A second major trend evident during the time I have been writing this column is the growing willingness of elected leaders to vilify groups and others who disagree with them, rather than to imagine that those individuals might legitimately hold views different than their own and to negotiate in good faith with them. Office holders from both parties have behaved in this way, certainly, but GOP legislators have appeared to specialize in it with a particular virulence. These officials, for example, have sought publicly and proudly to do all they can to stymie the President of the United States since his election in 2008, including refusing to consider his nominees for offices, doing so on the grounds that they do not support the agencies those individuals will lead and the laws they will enforce. Some Republican officials have outrageously and publicly questioned the President’s citizenship and his patriotism. Even providing these examples suggests how dangerous this trend is for the nation’s legitimacy and capacity for governance. And, of course, that same party has threatened the full faith and credit of the nation for partisan purposes and supported a standard bearer in 2012 who famously declared 47% of the nation’s population “dependent” and all but beside the point in governance terms. Also in 2012 the GOP attacked voting rights access in many states across the nation on grounds of empirically non-existent fraud in an effort to dissuade many citizens it feared would not vote for its ticket from voting at all. Meanwhile, the Republican Party particularly has disparaged the poor and vulnerable for being so, and many of its members in Congress have declared that any social assistance undermines the liberty of such individuals. The result has been an ongoing attack not only on these people, but also more deeply, on the idea of democratic society as a community.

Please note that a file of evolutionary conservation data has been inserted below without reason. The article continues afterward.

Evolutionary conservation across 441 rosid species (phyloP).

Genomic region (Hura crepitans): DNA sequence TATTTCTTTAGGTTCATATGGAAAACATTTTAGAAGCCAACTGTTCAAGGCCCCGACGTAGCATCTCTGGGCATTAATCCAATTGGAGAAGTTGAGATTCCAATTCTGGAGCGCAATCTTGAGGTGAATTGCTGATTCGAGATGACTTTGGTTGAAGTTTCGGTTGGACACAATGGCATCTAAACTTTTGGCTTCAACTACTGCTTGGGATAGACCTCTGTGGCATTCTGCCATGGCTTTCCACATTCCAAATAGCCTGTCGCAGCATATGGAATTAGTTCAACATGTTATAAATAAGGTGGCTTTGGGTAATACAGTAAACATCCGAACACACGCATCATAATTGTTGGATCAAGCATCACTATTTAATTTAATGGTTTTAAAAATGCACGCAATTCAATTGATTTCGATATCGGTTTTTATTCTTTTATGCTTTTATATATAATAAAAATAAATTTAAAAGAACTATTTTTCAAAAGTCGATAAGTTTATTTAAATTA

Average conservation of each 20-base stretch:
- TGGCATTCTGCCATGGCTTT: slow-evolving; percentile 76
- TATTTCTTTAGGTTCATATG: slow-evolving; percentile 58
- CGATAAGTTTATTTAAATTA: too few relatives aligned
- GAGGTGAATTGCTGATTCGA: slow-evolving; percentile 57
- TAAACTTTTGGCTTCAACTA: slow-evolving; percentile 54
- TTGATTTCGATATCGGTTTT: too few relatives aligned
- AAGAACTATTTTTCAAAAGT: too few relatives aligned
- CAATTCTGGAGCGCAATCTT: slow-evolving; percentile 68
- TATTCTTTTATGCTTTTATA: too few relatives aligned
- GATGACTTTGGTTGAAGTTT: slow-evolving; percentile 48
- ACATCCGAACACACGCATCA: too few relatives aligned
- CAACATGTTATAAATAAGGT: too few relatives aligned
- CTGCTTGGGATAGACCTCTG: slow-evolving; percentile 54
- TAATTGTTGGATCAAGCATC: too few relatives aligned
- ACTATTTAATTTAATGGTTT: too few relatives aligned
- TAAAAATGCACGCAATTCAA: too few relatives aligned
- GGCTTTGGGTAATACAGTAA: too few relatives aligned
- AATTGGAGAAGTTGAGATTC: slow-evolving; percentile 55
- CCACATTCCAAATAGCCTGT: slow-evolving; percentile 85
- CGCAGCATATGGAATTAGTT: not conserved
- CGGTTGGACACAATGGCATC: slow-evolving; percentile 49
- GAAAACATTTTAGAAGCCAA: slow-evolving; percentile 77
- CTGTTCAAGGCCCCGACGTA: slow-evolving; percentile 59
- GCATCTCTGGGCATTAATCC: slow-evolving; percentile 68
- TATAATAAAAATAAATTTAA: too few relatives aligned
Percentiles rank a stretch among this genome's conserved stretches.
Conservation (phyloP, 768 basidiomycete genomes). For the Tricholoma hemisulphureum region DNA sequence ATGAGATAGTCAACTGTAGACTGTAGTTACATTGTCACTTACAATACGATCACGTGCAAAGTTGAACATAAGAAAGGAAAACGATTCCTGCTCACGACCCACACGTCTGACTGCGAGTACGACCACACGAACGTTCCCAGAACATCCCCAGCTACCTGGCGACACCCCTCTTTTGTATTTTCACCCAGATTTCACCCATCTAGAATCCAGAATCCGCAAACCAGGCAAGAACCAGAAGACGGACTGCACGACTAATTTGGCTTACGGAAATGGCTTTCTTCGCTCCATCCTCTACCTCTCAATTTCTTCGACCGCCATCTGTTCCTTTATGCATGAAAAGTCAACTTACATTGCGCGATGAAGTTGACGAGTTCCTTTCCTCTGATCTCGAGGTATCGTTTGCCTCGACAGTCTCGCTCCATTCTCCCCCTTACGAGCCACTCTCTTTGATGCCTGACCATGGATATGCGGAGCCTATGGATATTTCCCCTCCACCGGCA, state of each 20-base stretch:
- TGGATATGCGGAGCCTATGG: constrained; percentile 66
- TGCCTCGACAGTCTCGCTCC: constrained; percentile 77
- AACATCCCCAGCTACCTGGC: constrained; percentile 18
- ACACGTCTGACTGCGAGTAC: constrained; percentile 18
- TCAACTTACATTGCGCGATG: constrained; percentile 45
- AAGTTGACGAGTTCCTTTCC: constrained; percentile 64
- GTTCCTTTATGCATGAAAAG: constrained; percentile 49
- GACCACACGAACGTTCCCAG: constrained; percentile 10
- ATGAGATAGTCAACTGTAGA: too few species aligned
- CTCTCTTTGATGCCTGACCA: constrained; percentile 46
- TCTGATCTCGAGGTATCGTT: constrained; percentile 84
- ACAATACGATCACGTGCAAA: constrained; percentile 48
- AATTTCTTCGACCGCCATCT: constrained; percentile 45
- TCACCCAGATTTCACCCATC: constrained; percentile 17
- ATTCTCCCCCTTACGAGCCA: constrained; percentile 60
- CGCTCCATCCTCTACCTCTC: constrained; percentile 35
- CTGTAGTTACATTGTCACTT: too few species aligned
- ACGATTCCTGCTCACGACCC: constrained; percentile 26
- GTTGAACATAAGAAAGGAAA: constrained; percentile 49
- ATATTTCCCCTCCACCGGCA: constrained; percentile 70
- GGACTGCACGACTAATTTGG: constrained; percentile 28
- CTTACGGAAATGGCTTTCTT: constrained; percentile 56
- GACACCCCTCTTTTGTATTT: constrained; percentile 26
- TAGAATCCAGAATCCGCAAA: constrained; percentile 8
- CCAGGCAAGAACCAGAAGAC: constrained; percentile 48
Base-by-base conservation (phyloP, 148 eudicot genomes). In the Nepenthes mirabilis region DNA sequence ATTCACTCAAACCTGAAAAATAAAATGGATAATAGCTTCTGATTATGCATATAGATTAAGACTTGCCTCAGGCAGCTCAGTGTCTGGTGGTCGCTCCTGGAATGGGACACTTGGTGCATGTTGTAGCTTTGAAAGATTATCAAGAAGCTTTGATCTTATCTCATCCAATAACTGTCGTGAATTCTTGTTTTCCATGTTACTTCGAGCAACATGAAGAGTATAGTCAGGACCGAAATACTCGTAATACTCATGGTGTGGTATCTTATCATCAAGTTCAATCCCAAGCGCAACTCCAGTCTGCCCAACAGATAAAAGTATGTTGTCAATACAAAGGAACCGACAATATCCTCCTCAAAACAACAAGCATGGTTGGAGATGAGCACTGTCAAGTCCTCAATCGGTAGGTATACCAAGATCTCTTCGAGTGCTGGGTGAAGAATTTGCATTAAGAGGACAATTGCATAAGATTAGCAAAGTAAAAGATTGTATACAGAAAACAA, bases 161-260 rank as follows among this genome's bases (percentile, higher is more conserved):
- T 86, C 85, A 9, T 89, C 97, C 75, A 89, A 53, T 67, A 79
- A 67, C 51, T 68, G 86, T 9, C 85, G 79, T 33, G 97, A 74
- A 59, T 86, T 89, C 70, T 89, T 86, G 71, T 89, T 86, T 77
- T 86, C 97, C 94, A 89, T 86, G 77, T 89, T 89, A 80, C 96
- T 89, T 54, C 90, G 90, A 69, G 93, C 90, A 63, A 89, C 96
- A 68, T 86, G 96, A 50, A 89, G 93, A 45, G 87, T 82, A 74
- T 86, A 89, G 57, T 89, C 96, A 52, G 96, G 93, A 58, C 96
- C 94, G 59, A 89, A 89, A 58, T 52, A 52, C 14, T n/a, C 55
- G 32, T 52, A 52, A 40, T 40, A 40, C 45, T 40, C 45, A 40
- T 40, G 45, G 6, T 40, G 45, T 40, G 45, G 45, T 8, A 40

Finally, a third discomfiting trend afoot as I have been writing Soundings concerns the role of the media in reporting these major developments. While there is much excellent reporting and many fine journalists, one must look for their work. There are now channels, networks and Internet sites offering political news slanted to their viewers’ predilections. The same is true of much radio programming, when stations offer meaningful political coverage at all. There is also a great deal of reporting that countenances outrageous claims as valid points of view, according them credibility far beyond anything they deserve. And of course, there are the countless talk shows in which those supposedly “in the know” dramatically report on the plebiscitary portent of whatever the political drama du jour might be, while routinely ignoring its fundaments or implications.

            These trends suggest we are living through a particularly difficult period as a regime just now. Whether we can reverse this challenging scenario and develop the conditions for both a free society and a robustly self-governing one remains to be seen. I hope to continue to do my small part in commenting on our course in these columns, whatever may obtain.